4.76.15  Business Leagues - IRC 501(c)(6)

4.76.15.1  (03-01-2003)
Introduction

  1. This IRM section contains specific examination guidelines for an organization recognized as exempt from income tax under IRC section 501(a) as an organization described in IRC section 501(c)(6). It provides examination techniques effective in identifying and developing issues commonly encountered during the examination of an IRC section 501(c)(6) organization.

  2. These guidelines provide specific assistance for the examination of an IRC section 501(c)(6) organization and are not all-inclusive. The purpose is to supplement the guidelines contained in IRM sections 4.75.2 through 4.75.6. The intent is not to restrict the examiner in identifying issues or using examination techniques not included herein.

  3. This IRM does not contain detailed technical information regarding IRC section 501(c)(6) organizations. The examiner should review the technical information contained in IRM 7.25.6.

4.76.15.2  (03-01-2003)
Background Information

  1. IRC section 501(c)(6) provides for the exemption of business leagues and similar organizations whose:

    1. Purpose is the promotion of the common business interest of its members',

    2. Net earnings do not inure to the benefit of any member,

    3. Purpose is not to engage in a regular business of a kind ordinarily carried on for profit,

    4. Principal activity is not the performance of particular services for individual persons.

    Note:

    Activities which constitute the performance of particular services to members may result in revocation of exemption if these are primary activities. If these are not primary activities, any income generated by them is unrelated business income.

4.76.15.3  (03-01-2003)
Membership requirements

  1. The members of a tax-exempt business league are persons having a common business interest.

  2. Membership support, both in the form of membership dues and involvement in the organization's activities, must be at a meaningful level.

  3. Support from categories of membership formed for the purpose of producing unrelated business income is not considered membership support.

4.76.15.3.1  (03-01-2003)
Examination Guidelines - Membership Requirements

  1. ) Ask the following questions and appropriate follow-up questions during the initial contact or initial interview:

    1. What are the membership requirements?

    2. Does the organization have different classes of memberships?

    3. If so, what are the membership requirements for each class of members?

  2. Read the articles of incorporation, bylaws, etc. for the membership requirements to verify membership is limited to persons with a common business interest.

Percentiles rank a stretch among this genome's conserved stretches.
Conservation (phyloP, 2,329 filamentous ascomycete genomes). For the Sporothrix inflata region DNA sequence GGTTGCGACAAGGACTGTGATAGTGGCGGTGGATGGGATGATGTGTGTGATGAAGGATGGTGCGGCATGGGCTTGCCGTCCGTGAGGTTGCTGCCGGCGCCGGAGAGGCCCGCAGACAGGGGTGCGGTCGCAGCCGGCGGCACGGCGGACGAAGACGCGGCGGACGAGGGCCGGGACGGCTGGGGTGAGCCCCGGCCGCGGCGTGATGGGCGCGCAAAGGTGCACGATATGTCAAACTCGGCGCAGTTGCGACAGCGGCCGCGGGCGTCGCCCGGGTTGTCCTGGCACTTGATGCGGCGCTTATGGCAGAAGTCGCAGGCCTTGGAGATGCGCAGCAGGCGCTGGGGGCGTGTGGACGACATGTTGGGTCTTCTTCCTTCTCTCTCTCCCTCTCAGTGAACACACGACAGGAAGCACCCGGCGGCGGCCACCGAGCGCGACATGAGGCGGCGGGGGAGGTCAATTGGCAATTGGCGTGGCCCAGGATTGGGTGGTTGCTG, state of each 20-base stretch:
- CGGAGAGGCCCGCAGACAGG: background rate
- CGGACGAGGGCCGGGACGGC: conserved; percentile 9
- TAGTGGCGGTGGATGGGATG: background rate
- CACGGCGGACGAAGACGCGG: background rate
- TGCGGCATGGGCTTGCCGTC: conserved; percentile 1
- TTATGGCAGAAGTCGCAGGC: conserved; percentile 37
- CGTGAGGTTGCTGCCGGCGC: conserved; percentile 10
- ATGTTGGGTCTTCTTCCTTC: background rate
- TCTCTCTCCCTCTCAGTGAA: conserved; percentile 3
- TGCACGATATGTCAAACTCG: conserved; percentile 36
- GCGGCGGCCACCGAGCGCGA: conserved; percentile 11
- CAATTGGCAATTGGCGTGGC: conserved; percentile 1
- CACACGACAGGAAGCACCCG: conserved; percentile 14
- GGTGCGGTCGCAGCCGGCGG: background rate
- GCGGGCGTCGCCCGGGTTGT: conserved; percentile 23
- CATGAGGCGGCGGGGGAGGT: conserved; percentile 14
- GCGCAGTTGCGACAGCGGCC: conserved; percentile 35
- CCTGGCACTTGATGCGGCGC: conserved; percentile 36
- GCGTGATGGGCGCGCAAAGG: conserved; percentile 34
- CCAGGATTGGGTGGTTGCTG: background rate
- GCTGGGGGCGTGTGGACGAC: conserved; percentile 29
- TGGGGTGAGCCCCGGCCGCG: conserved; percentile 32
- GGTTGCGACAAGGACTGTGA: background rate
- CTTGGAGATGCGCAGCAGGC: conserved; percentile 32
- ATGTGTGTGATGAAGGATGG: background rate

3. Review lists of members and activities to ensure that actual membership does not represent only a segment of a line of business.

    Note:

    Activities which relate only to a segment of a line of business may indicate that membership, while theoretically open to all, is in operation, limited to a segment of a line of business.

  4. Review membership solicitation materials to determine requirements, classes of memberships, and benefits.

4.76.15.4  (03-01-2003)
Inurement

  1. The net earnings of an IRC section 501(c)(6) business league may not inure to the benefit of any member.

  2. The distribution of cash to members, representing no more than a rebate of dues paid does not constitute inurement if the distribution is paid in the same proportion as the dues are paid. Business income distributed directly to members, however, is considered to be inurement.

4.76.15.4.1  (03-01-2003)
Examination Guidelines - Inurement

  1. Review the organizational documents, membership solicitation materials, minutes, contracts with employers, to identify the types of benefits provided to officers and members.

  2. Review the organization's employment contracts, Forms W-2 and other employment records to determine the number and duties of the organization's employees and the reasonableness of salaries and benefits.

  3. Review the disbursement journal to identify any payments to members and determine the reason for any such payments.

4.76.15.5  (03-01-2003)
Unrelated Business Income

  1. Business leagues frequently have unrelated business income, which may represent their primary source of income.These sources include:

    • Coupon redemption services,

    • Commercial a.dvertising in the organizations publications,

    • Certain management fees,

    • Multiple listing services,

    • Sales of standardized forms to members,

    • Associate member dues, and